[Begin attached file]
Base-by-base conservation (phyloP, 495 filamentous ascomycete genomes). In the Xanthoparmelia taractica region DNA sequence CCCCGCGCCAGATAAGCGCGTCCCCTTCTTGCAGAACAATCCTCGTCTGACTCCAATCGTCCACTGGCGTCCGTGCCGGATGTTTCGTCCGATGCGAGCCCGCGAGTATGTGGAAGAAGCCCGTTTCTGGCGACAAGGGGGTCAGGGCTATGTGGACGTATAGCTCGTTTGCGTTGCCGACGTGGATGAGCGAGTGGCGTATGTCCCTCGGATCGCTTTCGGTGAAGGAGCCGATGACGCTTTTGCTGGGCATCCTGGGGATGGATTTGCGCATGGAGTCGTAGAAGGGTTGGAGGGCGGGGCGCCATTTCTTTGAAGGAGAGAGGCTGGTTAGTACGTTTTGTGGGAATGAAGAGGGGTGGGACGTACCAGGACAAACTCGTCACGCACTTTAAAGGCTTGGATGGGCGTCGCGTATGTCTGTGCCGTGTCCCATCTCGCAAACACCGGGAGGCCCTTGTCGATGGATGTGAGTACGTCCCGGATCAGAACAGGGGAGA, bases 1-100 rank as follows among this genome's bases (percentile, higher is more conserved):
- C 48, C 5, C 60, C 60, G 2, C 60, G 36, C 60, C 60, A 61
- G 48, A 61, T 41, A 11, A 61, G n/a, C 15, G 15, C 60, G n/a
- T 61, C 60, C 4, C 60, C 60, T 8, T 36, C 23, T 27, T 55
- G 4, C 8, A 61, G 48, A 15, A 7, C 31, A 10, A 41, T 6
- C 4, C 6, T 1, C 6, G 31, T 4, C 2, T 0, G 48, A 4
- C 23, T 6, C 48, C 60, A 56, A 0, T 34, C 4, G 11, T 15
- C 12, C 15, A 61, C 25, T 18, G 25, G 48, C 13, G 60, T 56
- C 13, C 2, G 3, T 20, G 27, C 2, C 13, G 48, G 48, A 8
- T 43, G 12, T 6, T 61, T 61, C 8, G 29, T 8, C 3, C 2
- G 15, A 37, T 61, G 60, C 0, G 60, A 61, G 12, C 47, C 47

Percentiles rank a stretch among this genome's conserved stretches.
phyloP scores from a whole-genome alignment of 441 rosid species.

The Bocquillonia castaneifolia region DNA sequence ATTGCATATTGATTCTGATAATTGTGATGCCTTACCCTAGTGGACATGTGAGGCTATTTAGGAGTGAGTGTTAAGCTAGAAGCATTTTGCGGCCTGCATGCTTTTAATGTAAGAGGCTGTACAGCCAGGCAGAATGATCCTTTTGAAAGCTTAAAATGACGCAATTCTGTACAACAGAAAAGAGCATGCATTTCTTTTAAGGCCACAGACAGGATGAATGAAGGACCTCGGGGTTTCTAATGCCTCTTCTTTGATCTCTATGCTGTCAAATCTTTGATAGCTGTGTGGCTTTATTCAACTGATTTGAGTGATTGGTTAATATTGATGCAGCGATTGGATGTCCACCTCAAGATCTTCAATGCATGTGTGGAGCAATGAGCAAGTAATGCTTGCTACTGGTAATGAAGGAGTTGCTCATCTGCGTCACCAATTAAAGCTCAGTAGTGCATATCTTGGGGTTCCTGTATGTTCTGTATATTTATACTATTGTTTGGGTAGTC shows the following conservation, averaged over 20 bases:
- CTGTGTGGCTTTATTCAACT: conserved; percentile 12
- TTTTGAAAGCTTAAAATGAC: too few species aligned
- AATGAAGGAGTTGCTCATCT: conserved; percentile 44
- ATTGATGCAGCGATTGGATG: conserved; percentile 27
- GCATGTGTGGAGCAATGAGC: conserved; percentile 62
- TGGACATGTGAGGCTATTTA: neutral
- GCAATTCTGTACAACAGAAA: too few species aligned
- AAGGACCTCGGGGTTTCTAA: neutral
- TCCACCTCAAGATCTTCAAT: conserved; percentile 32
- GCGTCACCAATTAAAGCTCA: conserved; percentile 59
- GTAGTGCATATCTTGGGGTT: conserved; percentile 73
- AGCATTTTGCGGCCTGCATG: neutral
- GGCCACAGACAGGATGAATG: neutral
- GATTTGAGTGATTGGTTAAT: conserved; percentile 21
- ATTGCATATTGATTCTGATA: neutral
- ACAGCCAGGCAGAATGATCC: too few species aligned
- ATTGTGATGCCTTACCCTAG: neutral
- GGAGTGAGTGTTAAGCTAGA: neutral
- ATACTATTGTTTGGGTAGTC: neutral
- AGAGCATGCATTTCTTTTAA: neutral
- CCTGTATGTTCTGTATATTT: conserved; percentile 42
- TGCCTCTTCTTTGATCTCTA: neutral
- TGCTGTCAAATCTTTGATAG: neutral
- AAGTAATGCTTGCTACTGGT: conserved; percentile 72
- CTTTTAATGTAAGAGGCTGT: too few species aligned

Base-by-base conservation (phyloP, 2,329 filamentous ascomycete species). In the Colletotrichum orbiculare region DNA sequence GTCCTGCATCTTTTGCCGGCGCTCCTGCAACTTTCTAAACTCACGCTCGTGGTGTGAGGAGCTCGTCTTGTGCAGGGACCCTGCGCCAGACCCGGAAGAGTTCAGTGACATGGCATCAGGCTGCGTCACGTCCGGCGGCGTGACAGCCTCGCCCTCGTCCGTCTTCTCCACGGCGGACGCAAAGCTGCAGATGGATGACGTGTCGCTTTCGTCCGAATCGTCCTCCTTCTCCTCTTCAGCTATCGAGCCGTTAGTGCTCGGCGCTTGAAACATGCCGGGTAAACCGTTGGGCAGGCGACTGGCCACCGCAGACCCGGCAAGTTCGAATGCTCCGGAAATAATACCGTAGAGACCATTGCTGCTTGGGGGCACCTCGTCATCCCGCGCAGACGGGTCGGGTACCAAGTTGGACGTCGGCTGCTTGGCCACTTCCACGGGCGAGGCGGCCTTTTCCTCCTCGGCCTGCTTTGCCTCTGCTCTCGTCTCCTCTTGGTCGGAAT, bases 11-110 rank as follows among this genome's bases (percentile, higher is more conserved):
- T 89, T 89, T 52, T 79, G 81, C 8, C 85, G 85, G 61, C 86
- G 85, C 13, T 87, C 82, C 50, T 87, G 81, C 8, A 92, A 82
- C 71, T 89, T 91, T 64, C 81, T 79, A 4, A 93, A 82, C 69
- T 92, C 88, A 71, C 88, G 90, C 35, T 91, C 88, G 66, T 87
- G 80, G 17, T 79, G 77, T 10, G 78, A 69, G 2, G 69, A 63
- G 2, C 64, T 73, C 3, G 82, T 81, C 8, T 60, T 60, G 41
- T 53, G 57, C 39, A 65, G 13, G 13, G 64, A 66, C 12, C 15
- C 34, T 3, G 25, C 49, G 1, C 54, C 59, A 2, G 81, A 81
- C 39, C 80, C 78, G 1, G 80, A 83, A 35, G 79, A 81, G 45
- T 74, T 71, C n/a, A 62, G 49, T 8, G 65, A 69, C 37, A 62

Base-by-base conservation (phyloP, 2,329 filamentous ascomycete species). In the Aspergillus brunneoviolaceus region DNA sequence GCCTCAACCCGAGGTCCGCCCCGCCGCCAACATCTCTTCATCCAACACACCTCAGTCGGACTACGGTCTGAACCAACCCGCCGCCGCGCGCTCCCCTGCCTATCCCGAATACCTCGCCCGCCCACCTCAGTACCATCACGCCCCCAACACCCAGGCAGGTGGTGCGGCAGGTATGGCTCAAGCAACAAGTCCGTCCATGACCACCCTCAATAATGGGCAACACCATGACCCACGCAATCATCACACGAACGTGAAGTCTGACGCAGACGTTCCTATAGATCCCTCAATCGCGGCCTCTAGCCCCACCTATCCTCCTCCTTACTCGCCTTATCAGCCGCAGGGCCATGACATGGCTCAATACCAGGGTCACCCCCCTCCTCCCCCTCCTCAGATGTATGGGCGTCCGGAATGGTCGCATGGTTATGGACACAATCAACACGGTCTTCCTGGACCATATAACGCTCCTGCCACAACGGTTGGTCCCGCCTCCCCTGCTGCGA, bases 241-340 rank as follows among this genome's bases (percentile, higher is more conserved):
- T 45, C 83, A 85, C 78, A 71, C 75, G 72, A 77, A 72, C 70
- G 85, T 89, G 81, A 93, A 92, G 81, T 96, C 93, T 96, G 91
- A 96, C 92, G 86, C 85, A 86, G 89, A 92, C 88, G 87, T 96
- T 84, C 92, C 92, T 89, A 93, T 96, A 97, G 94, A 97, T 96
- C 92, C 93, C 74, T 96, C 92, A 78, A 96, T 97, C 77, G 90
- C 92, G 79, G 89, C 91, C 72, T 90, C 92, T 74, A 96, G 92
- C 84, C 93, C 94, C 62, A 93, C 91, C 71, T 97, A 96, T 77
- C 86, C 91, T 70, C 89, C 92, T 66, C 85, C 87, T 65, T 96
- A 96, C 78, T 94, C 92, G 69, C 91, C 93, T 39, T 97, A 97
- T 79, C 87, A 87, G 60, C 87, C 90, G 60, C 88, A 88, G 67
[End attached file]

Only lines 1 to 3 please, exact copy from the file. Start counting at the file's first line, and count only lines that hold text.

Base-by-base conservation (phyloP, 495 filamentous ascomycete genomes). In the Xanthoparmelia taractica region DNA sequence CCCCGCGCCAGATAAGCGCGTCCCCTTCTTGCAGAACAATCCTCGTCTGACTCCAATCGTCCACTGGCGTCCGTGCCGGATGTTTCGTCCGATGCGAGCCCGCGAGTATGTGGAAGAAGCCCGTTTCTGGCGACAAGGGGGTCAGGGCTATGTGGACGTATAGCTCGTTTGCGTTGCCGACGTGGATGAGCGAGTGGCGTATGTCCCTCGGATCGCTTTCGGTGAAGGAGCCGATGACGCTTTTGCTGGGCATCCTGGGGATGGATTTGCGCATGGAGTCGTAGAAGGGTTGGAGGGCGGGGCGCCATTTCTTTGAAGGAGAGAGGCTGGTTAGTACGTTTTGTGGGAATGAAGAGGGGTGGGACGTACCAGGACAAACTCGTCACGCACTTTAAAGGCTTGGATGGGCGTCGCGTATGTCTGTGCCGTGTCCCATCTCGCAAACACCGGGAGGCCCTTGTCGATGGATGTGAGTACGTCCCGGATCAGAACAGGGGAGA, bases 1-100 rank as follows among this genome's bases (percentile, higher is more conserved):
- C 48, C 5, C 60, C 60, G 2, C 60, G 36, C 60, C 60, A 61
- G 48, A 61, T 41, A 11, A 61, G n/a, C 15, G 15, C 60, G n/a